As one would expect from a Nexus-based product, the new Nexus 1000V has a decent range of QoS features, allowing you to define per-tenant SLA. With full support for 802.1p and DSCP markings, you can extend the per-tenant QoS into the physical network, giving the cloud providers the ability to offer differentiated IaaS services.

More good news: the new encapsulation is fully integrated with vCloud Director. Finally we’ll be able to roll out scalable vCloud Director-based networks.

Even more good news: good bye, large-scale bridging and EVB, we don’t need you for VM mobility anymore; we can go back to time-tested large-scale IP+multicast designs that kept the Internet running for the last few decades.

However, all is not rosy in the vCloud land. Cisco has implemented scalable virtual layer 2 segments, but the communication between segments still requires multi-NIC VMs (like vShield Edge) and traverses the userland, the traffic trombones still wind their way around the data center, and you cannot terminate the virtual segments on physical switches or tie them to physical VLANs.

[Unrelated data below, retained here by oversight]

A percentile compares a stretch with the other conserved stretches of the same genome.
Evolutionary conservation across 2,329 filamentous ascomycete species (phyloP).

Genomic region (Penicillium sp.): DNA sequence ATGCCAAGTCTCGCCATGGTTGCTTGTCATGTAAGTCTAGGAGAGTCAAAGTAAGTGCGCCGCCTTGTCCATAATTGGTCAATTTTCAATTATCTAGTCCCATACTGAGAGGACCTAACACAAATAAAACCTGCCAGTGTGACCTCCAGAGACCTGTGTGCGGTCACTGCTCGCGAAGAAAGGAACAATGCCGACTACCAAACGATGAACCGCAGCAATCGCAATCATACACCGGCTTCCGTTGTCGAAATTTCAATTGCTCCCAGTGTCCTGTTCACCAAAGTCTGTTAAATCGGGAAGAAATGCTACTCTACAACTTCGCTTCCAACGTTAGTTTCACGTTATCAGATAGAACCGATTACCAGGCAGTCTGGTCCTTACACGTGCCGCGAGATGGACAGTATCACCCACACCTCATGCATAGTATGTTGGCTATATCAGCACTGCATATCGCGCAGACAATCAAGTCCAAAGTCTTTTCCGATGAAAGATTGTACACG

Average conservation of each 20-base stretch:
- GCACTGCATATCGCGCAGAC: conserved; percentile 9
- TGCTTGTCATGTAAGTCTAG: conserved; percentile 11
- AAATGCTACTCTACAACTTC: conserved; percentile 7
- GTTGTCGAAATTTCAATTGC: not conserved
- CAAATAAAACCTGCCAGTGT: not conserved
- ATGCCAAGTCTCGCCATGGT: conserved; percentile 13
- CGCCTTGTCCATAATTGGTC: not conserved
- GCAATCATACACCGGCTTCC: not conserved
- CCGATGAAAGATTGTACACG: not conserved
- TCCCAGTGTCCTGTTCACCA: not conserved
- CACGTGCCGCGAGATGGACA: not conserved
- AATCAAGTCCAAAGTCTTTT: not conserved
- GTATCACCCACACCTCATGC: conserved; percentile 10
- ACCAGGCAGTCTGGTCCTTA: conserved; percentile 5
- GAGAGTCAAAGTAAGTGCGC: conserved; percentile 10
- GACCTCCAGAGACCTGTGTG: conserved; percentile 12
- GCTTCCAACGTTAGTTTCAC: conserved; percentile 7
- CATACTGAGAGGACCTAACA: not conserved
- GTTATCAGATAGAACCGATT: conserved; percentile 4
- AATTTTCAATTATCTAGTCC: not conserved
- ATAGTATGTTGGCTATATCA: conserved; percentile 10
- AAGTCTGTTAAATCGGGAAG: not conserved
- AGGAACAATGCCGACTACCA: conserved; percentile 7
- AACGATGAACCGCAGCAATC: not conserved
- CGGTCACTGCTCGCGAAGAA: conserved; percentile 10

Even with the remaining drawbacks, the MAC-in-IP encapsulation is way better than VLANs or MAC-in-MAC encapsulation we had so far, and I’m positive Cisco will eventually make the next logical steps.

More information

If you're new to virtual networking, you might want to start with the Introduction to Virtualized Networking webinar (register).

You’ll find in-depth description of VMware networking and (currently shipping) Nexus 1000V in my VMware Networking Deep Dive (recording or live session) webinar. Data center architectures and basics of virtual networking are also described in Data Center 3.0 for Networking Engineers (recording).

All three webinars are available as part of the yearly subscription.